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Sam Farmer / ON THE NFL

New Steelers coordinator won't coddle Ben Roethlisberger

Todd Haley has a temper and a history of getting in faces of star players. That might be the reason Pittsburgh hired him.

August 17, 2012|Sam Farmer
  • Ben Roethlisberger throws a pass during training camp.
Ben Roethlisberger throws a pass during training camp. (Keith Srakocic / Associated…)

LATROBE, Pa. — There's usually an obvious reason for an NFL team firing a coach, and it relates directly to production on the field.

That's not the case with the Pittsburgh Steelers' dumping offensive coordinator Bruce Arians after last season.

Yes, the Steelers could have fared better in a number of categories. They could have scored more points. They could have been more effective in the red zone. They could have run more efficiently.

But this is also a franchise that went to two Super Bowls — and won one — with Arians as coordinator, and won another when he coached the receivers.

And there was no personality clash between Arians and Ben Roethlisberger. On the contrary, the two are golfing buddies, have vacation homes in the same development, and will surely greet each other warmly when Indianapolis — where Arians is now offensive coordinator — plays at Pittsburgh in an exhibition game Sunday night.

"Football is about change," Steelers Coach Mike Tomlin said. "He served us well, and he's a really good football coach. I thought it was time for a change."

An unspoken reason the Steelers made the switch to Todd Haley is that they needed a tough and talented coach who was going to come in and lean on Roethlisberger … get in his face every so often. Haley will expect his quarterback to get the ball out quickly, and throw it away instead of taking a sack.

Haley has the credentials for the job. He's from the Bill Parcells coaching tree (New York Jets and Dallas assistant) and had success in Arizona as the offensive coordinator, helping the Cardinals shock the NFL world with their Super Bowl run before losing to Pittsburgh in the final seconds.

His Chiefs won the AFC West in his second season as head coach in Kansas City, but he didn't make it through his third year because the Chiefs never recovered from several pivotal early-season injuries.

Now, Haley is back in Pittsburgh, where he was a ball boy in the 1970s and '80s and his father, Dick, was the personnel mastermind behind those championship teams.

It's so far, so good with Roethlisberger, although many observers are holding their breath to see what happens the first time Haley flashes that volcanic temper and screams at the quarterback on national TV. For several years, Roethlisberger has had the luxury of doing his job his way, using his strength and never-say-quit persistence to shake off tacklers and keep plays alive.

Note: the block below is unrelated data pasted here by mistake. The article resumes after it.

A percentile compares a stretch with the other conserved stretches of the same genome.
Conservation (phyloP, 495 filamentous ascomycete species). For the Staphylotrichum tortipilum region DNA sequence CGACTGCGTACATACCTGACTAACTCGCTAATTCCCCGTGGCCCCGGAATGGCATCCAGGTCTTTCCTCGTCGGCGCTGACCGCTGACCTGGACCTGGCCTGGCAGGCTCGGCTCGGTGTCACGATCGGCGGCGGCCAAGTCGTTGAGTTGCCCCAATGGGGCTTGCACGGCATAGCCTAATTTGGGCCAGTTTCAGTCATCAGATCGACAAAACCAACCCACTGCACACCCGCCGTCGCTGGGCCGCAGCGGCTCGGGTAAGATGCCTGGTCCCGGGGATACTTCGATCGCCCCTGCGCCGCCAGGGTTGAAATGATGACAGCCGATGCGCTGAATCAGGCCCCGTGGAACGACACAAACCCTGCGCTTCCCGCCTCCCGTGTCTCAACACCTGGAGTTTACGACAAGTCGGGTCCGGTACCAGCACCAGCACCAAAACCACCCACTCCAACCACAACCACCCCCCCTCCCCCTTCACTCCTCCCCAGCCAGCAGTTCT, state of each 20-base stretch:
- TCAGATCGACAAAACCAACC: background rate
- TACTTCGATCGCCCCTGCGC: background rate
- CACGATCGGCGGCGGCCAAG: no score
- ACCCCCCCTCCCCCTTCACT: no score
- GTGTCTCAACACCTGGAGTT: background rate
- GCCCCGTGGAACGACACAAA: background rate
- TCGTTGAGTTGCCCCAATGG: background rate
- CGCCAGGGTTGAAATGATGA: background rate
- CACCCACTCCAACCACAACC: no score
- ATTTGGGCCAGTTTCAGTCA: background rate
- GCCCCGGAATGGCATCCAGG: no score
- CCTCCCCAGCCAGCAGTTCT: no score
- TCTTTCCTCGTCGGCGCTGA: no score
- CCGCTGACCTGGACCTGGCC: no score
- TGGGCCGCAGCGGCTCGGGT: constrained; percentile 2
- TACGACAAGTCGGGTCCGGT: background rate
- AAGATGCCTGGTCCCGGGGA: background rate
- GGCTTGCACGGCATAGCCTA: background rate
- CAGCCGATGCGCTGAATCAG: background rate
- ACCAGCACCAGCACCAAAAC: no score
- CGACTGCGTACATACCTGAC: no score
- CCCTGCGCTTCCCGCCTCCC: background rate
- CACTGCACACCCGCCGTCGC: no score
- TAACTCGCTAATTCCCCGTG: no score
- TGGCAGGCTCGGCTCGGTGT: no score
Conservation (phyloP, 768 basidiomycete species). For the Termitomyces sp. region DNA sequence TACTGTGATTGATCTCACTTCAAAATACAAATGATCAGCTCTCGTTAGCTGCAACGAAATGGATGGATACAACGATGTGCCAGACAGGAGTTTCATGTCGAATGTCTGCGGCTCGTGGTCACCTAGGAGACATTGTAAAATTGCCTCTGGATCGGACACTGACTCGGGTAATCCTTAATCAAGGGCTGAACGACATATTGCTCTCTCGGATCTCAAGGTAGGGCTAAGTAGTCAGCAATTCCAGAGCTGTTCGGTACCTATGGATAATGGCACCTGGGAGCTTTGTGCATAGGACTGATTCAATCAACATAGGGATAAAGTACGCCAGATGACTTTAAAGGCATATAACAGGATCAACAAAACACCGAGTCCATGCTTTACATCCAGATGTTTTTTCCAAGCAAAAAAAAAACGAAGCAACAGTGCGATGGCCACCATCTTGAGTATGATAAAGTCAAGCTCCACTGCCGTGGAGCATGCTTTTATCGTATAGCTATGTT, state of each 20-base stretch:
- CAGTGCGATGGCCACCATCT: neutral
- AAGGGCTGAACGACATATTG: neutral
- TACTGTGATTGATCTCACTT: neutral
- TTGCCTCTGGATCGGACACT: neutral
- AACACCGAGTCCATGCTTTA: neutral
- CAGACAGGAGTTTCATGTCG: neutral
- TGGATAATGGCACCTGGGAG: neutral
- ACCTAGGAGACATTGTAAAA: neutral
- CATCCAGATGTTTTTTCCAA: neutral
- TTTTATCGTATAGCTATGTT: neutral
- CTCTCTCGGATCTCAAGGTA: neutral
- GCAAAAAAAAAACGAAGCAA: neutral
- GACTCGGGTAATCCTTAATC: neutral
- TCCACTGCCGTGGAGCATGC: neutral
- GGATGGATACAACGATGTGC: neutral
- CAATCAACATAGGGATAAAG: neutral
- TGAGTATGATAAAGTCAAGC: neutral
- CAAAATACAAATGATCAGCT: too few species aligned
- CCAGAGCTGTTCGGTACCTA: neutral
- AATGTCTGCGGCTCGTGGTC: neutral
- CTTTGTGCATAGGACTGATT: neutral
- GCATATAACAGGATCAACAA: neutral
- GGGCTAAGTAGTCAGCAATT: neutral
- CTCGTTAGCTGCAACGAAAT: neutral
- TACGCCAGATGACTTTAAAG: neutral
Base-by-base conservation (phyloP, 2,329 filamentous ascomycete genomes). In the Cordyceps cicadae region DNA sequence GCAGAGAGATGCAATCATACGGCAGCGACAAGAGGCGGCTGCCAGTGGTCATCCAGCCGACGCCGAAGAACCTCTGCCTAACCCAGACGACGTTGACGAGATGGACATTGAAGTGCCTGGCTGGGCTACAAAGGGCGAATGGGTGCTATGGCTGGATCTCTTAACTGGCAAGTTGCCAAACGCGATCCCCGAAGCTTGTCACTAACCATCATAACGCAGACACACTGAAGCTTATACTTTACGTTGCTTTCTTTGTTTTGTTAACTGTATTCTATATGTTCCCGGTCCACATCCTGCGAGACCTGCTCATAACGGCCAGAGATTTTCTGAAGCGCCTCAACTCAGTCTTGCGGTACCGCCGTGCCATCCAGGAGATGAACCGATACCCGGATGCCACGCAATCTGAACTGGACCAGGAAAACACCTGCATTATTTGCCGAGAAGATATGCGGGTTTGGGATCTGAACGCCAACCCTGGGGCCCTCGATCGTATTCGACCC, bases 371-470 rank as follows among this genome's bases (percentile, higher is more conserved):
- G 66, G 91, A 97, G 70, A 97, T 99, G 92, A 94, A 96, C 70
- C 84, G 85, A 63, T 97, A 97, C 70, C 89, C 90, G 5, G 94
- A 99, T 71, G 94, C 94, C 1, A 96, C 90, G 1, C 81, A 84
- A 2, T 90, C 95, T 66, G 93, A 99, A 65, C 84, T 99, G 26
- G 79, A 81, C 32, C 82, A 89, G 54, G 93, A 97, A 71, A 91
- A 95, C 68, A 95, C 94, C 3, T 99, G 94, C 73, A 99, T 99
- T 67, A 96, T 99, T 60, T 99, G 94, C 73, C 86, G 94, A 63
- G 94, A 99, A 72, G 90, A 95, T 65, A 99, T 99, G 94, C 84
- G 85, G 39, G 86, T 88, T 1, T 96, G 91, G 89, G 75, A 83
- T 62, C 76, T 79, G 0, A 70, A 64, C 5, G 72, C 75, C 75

"You rely on that in emergency situations," Haley said. "When you make a bad call, or there's a breakdown up front or with the back, or something doesn't go the way it's supposed to, you have a guy that can get you out of trouble better than anybody else.

"You don't just drop him back and say, 'Hey, work the field.' If you do that, you're going to be watching him dive and keep plays alive all the time. But those are also situations where he's put in harm's way."

With their quarterback entering his 30s and already dealing with shoulder and ankle issues this summer, the Steelers don't want to live that way. They want him to be smarter about protecting his body and living to fight another play. Roethlisberger is the quarterback, not the offensive coordinator, and sometimes under Arians it seemed as if Ben was both.

The Steelers surely noticed last December when New England offensive coordinator Bill O'Brien tore into Tom Brady on the sideline after the Patriots quarterback was picked off by Washington in the end zone.

The Steelers must have wondered if they had anyone who could handle Roethlisberger that way, if need be. They now have that in Haley, and the quarterback knows it.

"When you sit there and think he's the only guy who's ever made Kurt Warner curse, that's kind of a shocker right there," Roethlisberger said.

Roethlisberger also knows that Haley has commanded the respect of many of the offensive stars he has coached, players such as Larry Fitzgerald with the Cardinals, and Keyshawn Johnson with the Jets and Cowboys. And those guys didn't escape their share of scathing criticism from Haley from time to time.

"If Larry had a bad game, the next day before we'd watch the tape he'd be flashing money at me, saying, 'Please, just take it easy on me,'" Haley said. "Not that I was calling Larry out, but we were correcting mistakes. Keyshawn was the same way. When you have prideful guys, they don't want to be embarrassed. They don't want to do it wrong, they want to do it right.

"Clearly, Ben's capable of being great on a full-time basis. I don't have any hesitation with how this is going to go."

Hurdles await. The Steelers don't know if their young additions will shore up the holes on the offensive line. Their No. 1 running back, Rashard Mendenhall, is coming off a season-ending knee injury and there is no timetable for his return. Their most dangerous receiver, Mike Wallace, is in a contract dispute and has yet to report to camp. And gone is Hines Ward, who was more on-field coach than major contributor last year, yet remained a fixture.

Even with those changes, Haley sees reason to be encouraged.

"Ben is a highly competitive, prideful guy that's very skilled, and he's getting more and more excited about some of the things we're capable of doing offensively," he said. "We're going to go head-first in and try to be special."

The Steelers have a new spark. They're banking on that igniting the offense ... not a powder keg.

sam.farmer@latimes.com

twitter.com/LATimesfarmer

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